Opioid lawsuit settled locally

The Jefferson County Board of Legislators met Tuesday to approve a proposed settlement with a handful of pharmaceutical distributors over their involvement in the opioid addiction epidemic. Erik McGregor/Zuma Press/TNS

WATERTOWN — Jefferson County may soon start to see millions of dollars in settlement money from one of the numerous opioid lawsuits in which it is participating.

On Tuesday, the Board of Legislators gathered for a special meeting to vote on the proposed settlement with the pharmaceutical distributors McKesson, Cardinal Health and AmerisourceBergen, as well as Janssen Pharmaceuticals, Johnson & Johnson’s drug company.

The settlement comes as a part of the national agreement reached between the companies and thousands of state and local governments that have sued them over their involvement in the opioid addiction epidemic.

The government entities have argued in court that their communities have suffered undue harm from the massive spread of the addictive drugs, and have carried extraordinary financial responsibilities in responding to the ongoing health crisis.

Jefferson County’s agreement comes after the companies settled with New York state as a whole, in a separate $1.1. billion deal, in which the companies admitted no wrongdoing but agreed to pick up some of the costs of addressing the epidemic. That payment will be spread over 17 years.

According to Jefferson County Attorney David J. Paulsen, the deal legislators approved Tuesday requires all four companies to pay the county, and a state entity on the county’s behalf, over a period of either 10 or 18 years. Mr. Paulsen said the Janssen Pharmaceuticals agreement is slightly different than the deal with the other companies. If calculations remain the same as they are now, the company will provide $158,098 over 10 years to Jefferson County in direct payments.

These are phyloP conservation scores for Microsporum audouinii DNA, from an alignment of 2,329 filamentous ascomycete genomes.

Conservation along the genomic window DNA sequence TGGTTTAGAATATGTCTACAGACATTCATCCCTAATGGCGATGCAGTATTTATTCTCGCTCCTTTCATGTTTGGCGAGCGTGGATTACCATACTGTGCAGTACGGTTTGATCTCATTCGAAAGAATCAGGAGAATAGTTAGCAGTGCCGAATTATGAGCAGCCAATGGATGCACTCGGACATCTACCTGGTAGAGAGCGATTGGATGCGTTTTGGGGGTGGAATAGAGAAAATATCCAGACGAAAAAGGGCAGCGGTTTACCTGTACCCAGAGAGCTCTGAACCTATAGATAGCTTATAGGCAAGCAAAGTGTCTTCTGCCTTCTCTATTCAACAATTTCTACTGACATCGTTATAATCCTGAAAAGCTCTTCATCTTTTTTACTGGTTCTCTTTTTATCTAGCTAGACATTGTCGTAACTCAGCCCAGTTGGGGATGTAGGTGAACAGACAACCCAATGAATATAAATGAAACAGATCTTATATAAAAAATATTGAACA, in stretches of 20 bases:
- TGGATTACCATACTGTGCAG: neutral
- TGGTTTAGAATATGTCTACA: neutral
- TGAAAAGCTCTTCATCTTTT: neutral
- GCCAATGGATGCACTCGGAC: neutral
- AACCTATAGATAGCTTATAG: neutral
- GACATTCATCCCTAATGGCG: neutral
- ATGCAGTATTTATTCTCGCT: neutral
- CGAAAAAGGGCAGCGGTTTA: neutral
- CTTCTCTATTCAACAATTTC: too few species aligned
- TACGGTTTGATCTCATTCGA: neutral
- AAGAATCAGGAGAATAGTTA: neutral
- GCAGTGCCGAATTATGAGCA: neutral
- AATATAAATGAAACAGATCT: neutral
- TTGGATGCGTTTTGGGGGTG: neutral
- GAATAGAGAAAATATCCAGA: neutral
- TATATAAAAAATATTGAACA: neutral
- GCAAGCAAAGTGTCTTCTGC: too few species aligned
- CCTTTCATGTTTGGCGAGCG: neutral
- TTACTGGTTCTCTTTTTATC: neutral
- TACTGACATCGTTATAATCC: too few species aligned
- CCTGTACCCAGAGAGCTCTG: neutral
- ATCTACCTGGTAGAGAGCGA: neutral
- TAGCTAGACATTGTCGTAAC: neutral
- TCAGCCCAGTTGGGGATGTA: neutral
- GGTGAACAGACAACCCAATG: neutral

“This is all somewhat of a prediction,” Mr. Paulsen said.

They will also provide $740,716 over the same time period in money to be used to address the opioid epidemic and drug addiction in the county. That money will not be given to Jefferson County, but instead to an as-yet-undecided state agency that will distribute the funding to county agencies and organizations that address drug addiction.

“It’s not really clear yet how it will be distributed,” Mr. Paulsen said. “I’m assuming that probably, the service providers will apply to the state as they provide the service and get reimbursed. The county won’t be handling those funds.”

In the second part of the settlement, distributors McKesson, Cardinal Health and AmerisourceBergen will pay the county $687,882 over 18 years in direct financial compensation. They will also pay $3,342,468 to a state agency for use in the county, also over 18 years.

These totals are estimates because they change based on the number of counties that vote to authorize the agreement. According to a release from state Attorney General Letitia A. James sent in early October, Jefferson County is eligible for between $1.1 million and $1.9 million in total from the settlements, the largest distribution for the north country. St. Lawrence County is eligible for between $1.06 million and $1.84 million, and Lewis County could see between $216,993 and $374,684.

Mr. Paulsen said this lawsuit is only one of a number Jefferson County expects to see in the coming years, as it has participated in a number of opioid-epidemic related suits.

“I can’t say for sure, but I do expect this will all work out over several years where we will see these settlements happening,” he said.

The county had already authorized another settlement related to the opioid epidemic, voting in favor of a settlement with Purdue Pharma in July. That agreement provides $200 million to New York state. Attorney General James said in early October that each county’s payment amount from that settlement is still being finalized.

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Johnson Newspapers 7.1

I write about north country politics, Jefferson County and the northern shoreline towns of Lyme, Cape Vincent, Clayton and Alexandria Bay

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